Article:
3rd high-risk Edmonton homeless encampment dismantled in Dawson Ravine

Click to play video: '4th high-risk Edmonton homeless encampment dismantled near Bissell Centre'
4th high-risk Edmonton homeless encampment dismantled near Bissell Centre
A day after a homeless camp was taken down in a ravine near Dawson Park, Edmonton police and cleanup crews began shutting down and dismantling a 4th camp - this one on 105 Avenue and 96 Street near the Bissell Centre in the city's core. Slav Kornik has more on the noon news – Jan 3, 2024

City crews filled more than a dozen truckloads with items and garbage while closing and cleaning up the third of eight high-risk homeless encampments in Edmonton.

On Tuesday, a camp deep in the bushes of the ravine at Dawson Park, below the east end of Jasper Avenue in central Edmonton, was the latest site closed in adherence with an interim court order.

The camp in the North Saskatchewan River valley had 10 structures and seven occupants — one of whom required medical aid, the City of Edmonton said in a news release.

During the cleanup, the city said crews cleared away 14 truckloads of waste (roughly 2,800 kg or 6,100 pounds).

A hundred needles were found, along with 12 shopping carts and 13 propane tanks.

Due to the challenging terrain surrounding this encampment — the steep river bank and bushes — a significant amount of debris remained at the site as of Tuesday afternoon, the city said.

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Crews were expected to continue to remove the items that remained there into the afternoon and evening if need be, so the city said the numbers for waste hauled away could grow.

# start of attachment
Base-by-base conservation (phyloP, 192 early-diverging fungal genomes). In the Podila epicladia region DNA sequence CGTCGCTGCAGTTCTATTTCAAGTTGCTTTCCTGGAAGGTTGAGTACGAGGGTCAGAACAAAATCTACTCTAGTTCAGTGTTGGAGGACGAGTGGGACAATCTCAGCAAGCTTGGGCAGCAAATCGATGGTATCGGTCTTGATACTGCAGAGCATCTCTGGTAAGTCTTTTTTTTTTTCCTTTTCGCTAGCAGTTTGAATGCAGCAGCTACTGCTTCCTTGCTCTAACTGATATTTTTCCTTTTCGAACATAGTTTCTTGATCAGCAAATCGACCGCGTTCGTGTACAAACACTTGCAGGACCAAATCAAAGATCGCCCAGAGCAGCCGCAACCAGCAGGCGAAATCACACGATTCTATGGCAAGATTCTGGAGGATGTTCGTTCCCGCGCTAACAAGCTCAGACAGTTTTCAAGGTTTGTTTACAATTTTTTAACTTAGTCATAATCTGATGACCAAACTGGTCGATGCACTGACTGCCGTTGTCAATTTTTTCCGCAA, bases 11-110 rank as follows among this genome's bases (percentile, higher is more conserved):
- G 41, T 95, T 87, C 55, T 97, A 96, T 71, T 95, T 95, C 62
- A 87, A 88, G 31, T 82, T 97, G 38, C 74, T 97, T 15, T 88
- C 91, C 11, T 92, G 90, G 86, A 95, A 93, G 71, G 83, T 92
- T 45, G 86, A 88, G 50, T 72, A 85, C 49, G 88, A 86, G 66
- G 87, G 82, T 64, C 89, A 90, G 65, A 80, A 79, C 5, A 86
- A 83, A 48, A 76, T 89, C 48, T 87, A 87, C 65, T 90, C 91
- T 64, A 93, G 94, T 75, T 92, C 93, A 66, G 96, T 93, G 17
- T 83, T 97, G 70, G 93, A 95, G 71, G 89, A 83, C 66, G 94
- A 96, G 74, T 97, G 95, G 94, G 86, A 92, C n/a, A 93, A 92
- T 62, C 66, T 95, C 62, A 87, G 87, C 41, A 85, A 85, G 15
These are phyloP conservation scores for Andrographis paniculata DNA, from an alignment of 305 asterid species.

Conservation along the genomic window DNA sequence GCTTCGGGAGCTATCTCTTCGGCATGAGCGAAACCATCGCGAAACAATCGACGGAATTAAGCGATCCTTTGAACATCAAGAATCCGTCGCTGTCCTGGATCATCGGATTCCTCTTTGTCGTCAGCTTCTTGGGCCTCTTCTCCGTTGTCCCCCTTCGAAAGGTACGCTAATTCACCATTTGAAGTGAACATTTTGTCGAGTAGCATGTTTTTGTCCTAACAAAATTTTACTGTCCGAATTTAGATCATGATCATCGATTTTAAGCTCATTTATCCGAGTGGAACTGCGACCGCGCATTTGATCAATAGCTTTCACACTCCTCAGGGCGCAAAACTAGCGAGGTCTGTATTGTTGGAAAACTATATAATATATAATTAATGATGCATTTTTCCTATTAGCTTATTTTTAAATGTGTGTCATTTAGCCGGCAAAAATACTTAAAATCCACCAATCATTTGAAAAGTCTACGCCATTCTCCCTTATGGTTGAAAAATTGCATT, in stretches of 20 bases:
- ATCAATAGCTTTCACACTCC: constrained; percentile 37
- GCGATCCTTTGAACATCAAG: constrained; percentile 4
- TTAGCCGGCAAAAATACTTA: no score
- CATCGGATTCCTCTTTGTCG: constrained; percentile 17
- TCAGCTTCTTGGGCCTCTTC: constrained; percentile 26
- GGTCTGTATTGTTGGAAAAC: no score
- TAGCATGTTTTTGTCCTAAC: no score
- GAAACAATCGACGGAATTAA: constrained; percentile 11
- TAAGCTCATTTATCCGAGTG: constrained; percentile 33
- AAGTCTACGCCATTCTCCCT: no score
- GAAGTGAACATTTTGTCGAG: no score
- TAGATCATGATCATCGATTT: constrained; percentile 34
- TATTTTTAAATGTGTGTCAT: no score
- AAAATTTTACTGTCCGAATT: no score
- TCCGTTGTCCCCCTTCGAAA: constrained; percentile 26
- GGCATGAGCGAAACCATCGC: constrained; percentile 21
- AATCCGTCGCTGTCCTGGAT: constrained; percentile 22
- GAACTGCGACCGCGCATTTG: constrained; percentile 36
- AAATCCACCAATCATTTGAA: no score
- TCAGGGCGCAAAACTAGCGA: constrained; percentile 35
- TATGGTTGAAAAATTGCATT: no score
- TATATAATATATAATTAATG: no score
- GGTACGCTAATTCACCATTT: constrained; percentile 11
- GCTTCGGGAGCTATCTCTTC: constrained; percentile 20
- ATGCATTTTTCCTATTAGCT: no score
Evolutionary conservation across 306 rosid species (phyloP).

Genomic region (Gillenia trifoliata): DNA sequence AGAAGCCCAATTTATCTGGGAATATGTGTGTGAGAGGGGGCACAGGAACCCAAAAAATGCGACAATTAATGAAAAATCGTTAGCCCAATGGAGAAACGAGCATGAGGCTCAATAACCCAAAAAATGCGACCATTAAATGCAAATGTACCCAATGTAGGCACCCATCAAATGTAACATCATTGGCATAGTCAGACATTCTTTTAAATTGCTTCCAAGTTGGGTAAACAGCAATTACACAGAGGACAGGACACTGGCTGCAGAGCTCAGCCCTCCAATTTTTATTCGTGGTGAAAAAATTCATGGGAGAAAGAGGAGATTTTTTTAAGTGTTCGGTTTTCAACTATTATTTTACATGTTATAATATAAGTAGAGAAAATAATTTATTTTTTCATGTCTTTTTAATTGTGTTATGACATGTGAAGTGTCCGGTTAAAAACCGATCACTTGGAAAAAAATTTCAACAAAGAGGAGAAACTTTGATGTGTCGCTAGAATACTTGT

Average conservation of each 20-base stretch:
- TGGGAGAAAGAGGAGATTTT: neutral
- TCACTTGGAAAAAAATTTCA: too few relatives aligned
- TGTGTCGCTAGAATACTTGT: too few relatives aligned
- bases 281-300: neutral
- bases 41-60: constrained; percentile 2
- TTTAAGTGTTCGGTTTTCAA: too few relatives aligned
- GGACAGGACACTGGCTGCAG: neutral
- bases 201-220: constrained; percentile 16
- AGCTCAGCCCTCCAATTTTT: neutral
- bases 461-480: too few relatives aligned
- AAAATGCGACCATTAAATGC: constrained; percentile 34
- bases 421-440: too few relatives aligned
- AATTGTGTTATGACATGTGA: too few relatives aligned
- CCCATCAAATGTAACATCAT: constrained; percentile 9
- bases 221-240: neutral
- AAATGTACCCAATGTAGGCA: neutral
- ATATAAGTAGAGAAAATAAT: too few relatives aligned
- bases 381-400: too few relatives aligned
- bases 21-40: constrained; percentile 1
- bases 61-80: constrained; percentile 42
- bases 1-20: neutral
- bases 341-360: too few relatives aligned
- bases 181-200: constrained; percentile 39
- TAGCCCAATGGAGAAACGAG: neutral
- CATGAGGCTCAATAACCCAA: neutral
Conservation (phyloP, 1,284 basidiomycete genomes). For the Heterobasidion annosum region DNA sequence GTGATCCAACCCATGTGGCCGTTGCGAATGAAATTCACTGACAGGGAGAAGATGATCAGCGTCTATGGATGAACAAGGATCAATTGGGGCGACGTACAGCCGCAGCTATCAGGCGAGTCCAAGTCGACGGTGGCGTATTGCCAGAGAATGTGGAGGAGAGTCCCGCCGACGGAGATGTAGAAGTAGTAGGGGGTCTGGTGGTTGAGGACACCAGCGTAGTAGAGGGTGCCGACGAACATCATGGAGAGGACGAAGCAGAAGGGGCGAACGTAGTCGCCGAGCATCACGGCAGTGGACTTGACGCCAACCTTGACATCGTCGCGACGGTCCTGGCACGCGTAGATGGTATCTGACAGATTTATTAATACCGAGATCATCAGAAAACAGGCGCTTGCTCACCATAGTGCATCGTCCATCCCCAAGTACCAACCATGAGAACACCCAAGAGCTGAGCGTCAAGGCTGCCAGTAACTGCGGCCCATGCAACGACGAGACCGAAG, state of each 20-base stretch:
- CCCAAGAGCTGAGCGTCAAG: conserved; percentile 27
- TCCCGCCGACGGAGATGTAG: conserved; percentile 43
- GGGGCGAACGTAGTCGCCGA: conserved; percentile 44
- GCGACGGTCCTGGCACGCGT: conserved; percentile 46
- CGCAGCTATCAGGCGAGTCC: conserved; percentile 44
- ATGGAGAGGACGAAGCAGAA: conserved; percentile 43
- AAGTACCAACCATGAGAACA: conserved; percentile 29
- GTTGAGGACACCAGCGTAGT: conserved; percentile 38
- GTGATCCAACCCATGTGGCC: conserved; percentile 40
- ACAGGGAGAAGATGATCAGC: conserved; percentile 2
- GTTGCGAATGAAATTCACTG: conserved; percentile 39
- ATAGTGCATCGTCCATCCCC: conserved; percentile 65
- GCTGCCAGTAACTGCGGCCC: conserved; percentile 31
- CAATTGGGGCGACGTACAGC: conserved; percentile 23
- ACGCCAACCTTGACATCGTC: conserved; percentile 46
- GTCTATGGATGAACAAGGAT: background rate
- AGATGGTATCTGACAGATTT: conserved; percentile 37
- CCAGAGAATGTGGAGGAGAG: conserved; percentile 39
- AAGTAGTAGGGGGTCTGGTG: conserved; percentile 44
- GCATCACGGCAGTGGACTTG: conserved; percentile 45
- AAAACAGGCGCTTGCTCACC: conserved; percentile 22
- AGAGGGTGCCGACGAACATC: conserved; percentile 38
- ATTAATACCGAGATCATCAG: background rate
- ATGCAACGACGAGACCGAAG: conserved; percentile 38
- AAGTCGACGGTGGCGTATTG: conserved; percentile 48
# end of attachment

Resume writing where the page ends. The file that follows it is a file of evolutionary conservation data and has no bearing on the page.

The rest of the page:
With the lack of snow and continued dry conditions in Edmonton, the city said the risks of injury and death due to fire remain extremely high.

In 2023, the city said Edmonton Fire Rescue Services responded to 135 fires in encampments resulting in 22 injuries and three people have died.

Click to play video: '2 people found dead after weekend fires at Edmonton homeless encampments'
2 people found dead after weekend fires at Edmonton homeless encampments

Edmonton police say the camps are very dangerous: not just because of the risk of fires and frostbite or cold exposure, but also because criminal organizations are allegedly infiltrating them, increasing social disorder.

Edmonton Police Service chief Dale McFee and homeless advocates say gangs like Redd Alert and ASAP are taking advantage of the homeless population by making them do things like pay taxes “for protection” and recruiting vulnerable people. Drug dealing and usage is also a big concern.

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Click to play video: 'Gangs infiltrating Edmonton homeless encampments, preying on vulnerable'
Gangs infiltrating Edmonton homeless encampments, preying on vulnerable

There have been several assaults, including a stabbing, at encampments this year.

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The Dawson Park site is one of eight high-risk locations identified for removal in December  by police.

However, an emergency court injunction sought by the Coalition for Justice and Human Rights on Dec. 18, 2023, was granted by a judge and briefly postponed the plan.